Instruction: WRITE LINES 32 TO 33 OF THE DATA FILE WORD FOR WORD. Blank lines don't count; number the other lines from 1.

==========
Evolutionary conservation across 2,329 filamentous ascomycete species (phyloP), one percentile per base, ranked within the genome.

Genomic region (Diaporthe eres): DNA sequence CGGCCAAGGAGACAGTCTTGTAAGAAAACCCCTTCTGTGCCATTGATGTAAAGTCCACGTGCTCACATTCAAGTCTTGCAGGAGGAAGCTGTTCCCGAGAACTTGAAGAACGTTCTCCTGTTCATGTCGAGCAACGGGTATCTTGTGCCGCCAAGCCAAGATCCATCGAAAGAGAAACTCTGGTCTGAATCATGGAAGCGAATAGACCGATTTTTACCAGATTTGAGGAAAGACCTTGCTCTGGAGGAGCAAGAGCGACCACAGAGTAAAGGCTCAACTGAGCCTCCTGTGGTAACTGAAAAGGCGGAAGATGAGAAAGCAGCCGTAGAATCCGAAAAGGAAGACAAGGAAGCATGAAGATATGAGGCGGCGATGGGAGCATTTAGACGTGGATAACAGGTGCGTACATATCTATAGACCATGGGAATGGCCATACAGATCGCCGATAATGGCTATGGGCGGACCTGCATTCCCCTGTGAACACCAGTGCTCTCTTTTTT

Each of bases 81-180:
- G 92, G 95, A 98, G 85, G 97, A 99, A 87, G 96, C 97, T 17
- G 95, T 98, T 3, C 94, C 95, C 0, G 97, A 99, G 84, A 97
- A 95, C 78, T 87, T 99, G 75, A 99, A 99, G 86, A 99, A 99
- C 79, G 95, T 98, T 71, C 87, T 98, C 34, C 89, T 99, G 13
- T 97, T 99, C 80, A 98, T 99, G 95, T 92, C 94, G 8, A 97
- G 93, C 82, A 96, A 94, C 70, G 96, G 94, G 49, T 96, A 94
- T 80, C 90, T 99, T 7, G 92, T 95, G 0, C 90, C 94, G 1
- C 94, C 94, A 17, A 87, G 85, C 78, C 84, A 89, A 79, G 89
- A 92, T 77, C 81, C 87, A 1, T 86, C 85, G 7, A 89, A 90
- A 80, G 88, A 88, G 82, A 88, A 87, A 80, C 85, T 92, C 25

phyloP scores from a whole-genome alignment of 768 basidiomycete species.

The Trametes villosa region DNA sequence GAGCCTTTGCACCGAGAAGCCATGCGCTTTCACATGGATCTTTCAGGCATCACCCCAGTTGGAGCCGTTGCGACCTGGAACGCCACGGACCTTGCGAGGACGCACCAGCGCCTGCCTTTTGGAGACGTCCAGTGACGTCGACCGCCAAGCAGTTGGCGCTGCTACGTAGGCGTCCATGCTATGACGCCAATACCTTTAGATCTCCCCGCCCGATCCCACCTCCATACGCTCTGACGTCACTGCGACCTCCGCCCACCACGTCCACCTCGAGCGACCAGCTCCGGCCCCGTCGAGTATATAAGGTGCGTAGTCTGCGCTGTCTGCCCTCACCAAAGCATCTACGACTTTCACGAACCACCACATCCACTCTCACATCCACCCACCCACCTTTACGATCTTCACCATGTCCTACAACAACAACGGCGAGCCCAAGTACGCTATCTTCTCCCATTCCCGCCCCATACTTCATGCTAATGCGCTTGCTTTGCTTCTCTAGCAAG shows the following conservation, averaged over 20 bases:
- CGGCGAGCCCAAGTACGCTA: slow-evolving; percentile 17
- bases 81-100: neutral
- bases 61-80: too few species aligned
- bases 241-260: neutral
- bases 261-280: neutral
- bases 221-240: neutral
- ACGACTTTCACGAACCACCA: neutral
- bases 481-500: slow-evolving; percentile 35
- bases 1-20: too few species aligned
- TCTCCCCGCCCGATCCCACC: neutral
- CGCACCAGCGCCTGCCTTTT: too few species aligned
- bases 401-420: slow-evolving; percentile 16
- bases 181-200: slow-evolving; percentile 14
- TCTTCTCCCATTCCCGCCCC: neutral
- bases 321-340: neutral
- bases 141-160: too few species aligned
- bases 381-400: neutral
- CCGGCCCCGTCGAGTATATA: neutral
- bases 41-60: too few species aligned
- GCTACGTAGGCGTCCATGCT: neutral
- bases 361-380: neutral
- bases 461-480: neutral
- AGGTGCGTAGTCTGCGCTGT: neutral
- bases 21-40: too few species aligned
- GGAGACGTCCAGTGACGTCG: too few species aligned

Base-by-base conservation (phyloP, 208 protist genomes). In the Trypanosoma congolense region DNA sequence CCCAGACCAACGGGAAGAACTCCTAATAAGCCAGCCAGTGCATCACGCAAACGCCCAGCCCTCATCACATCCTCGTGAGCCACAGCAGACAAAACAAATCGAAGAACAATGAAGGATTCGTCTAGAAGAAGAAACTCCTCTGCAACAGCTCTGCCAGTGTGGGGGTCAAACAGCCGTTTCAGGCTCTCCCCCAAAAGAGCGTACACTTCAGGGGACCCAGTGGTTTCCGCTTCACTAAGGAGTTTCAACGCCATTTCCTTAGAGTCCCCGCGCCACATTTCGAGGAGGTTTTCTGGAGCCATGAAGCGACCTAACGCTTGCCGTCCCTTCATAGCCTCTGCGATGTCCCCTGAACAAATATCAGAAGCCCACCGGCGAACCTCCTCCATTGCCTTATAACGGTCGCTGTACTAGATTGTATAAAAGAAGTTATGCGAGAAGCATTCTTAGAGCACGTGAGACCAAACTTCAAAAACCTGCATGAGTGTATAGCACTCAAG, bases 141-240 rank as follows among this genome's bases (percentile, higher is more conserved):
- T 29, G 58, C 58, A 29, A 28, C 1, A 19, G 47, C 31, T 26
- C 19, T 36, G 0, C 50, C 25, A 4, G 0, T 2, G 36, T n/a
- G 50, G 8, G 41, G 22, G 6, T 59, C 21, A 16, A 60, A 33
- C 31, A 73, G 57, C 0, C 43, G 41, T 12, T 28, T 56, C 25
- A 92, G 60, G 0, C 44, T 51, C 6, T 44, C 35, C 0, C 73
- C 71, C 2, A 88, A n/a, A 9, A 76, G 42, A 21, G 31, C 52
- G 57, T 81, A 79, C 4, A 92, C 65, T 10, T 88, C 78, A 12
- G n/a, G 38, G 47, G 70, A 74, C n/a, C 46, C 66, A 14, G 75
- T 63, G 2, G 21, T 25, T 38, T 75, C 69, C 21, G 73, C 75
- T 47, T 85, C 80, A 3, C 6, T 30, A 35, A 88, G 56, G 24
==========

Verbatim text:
- bases 381-400: neutral
- CCGGCCCCGTCGAGTATATA: neutral